One of the greatest threats in the history of mankind has been global warming. With the rapid industrialisation and globalisation, the planet today stands on the brink of a catastrophe. The common causes of global warming are already known. However, very few people are aware that our food habits also have a significant impact on global warming. The production of the food that we consume utilises various natural resources and the inputs, becoming a major cause of greenhouse gases (GHG). We will discuss industrial farming and livestock rearing, intensive food production, productivity through the use of fertilisers and pesticides, and the role of non-vegetarianism towards increasing GHG emission and potential ways to curb it.
Globally, factory farming and agriculture activities are accountable for more than 10 per cent of all GHG emission. Unarguably, agriculture-related activities have a fair share in the GDP. In India, it is 16 per cent, as per the World Bank data. While agriculture plays a critical role in our economy, we cannot overlook the way it is carried out. Intensive agriculture and livestock rearing have led to the generation of agricultural pollution and industrial waste. The reasons are manifold.
In the case of agriculture farming, heavy usage of nitrogen and phosphorous fertilisers, pesticides, irrigation methods, soil type, stubble burning has resulted in the toxic release of carbon dioxide, nitrogen oxide (which is a major GHG emitter) and phosphorous in our food, air, soil, and waterways. Better productivity requires modern machines, pesticides, and chemical fertilisers. High-yielding growth certainly happened. But it has a huge impact on our health and ecological factors. In recent years, factory farming has also intensified global warming.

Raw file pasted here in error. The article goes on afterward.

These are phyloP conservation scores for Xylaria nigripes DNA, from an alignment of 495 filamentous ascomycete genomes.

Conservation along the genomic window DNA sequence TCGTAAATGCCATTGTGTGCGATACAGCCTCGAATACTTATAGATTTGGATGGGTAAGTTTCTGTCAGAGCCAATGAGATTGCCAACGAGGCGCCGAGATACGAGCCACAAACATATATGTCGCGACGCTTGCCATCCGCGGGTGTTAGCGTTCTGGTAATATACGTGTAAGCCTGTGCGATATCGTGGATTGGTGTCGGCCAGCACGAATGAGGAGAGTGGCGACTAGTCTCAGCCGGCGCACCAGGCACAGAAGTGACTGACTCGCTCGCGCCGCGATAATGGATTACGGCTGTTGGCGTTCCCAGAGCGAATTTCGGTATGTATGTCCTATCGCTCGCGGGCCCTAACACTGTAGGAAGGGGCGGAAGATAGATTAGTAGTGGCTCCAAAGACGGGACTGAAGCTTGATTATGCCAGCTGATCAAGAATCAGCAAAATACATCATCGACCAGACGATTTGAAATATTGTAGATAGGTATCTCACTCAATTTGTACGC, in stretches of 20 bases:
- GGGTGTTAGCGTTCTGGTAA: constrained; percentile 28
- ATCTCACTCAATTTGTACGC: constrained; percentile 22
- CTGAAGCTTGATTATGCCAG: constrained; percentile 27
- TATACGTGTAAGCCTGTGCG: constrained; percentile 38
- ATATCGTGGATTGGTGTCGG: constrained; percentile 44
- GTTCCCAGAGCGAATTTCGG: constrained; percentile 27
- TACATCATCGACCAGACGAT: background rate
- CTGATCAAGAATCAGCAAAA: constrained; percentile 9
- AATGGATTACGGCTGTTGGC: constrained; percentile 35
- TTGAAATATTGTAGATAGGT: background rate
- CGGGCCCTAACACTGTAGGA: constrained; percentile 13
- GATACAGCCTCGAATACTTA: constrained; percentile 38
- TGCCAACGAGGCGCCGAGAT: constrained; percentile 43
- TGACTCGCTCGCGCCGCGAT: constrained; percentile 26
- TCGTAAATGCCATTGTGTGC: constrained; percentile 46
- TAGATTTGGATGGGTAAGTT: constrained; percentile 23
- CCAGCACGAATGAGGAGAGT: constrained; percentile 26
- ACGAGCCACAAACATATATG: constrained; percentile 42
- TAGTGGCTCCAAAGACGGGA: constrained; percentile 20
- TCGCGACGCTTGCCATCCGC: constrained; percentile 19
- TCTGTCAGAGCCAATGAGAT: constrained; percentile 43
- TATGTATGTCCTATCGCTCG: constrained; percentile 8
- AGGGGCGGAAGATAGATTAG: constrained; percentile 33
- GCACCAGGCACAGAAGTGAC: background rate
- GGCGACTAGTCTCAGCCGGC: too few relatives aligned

Heavy usage of nitrogen and phosphorous fertilizers, pesticides have resulted in the toxic release of chemicals in our food, air, soil, and waterways. (Photo: Reuters)
With urbanisation and an increase in disposable income, demand for high-quality protein has increased. This has led to the mass industrialisation of livestock and poultry farming. Food joints like KFC, McDonald’s have become popular for producing tender chicken wings and fast food. Livestock rearing has increased grassland erosion, increase in contamination due to faecal matter releasing carbon dioxide, diverting a portion of grain produced to feed the animals, the release of methane due to enteric fermentation in cows, bulk transportation of meat worldwide, cold storage, manure pollution, antibiotic injected poultry and utilisation of large quantities of water to raise livestock.
Livestock rearing accounts for around 14.5 per cent of our global greenhouse gas emissions. (FAO, 2013)
As the debate for vegetarianism versus non-vegetarianism lingers on, scientists and environmentalists have been battling on its role towards climate change. USA and China have been leading in GHG emission because of multiple reasons. One of the significant reasons being beef consumption as cows are known to release huge amounts of methane into the atmosphere.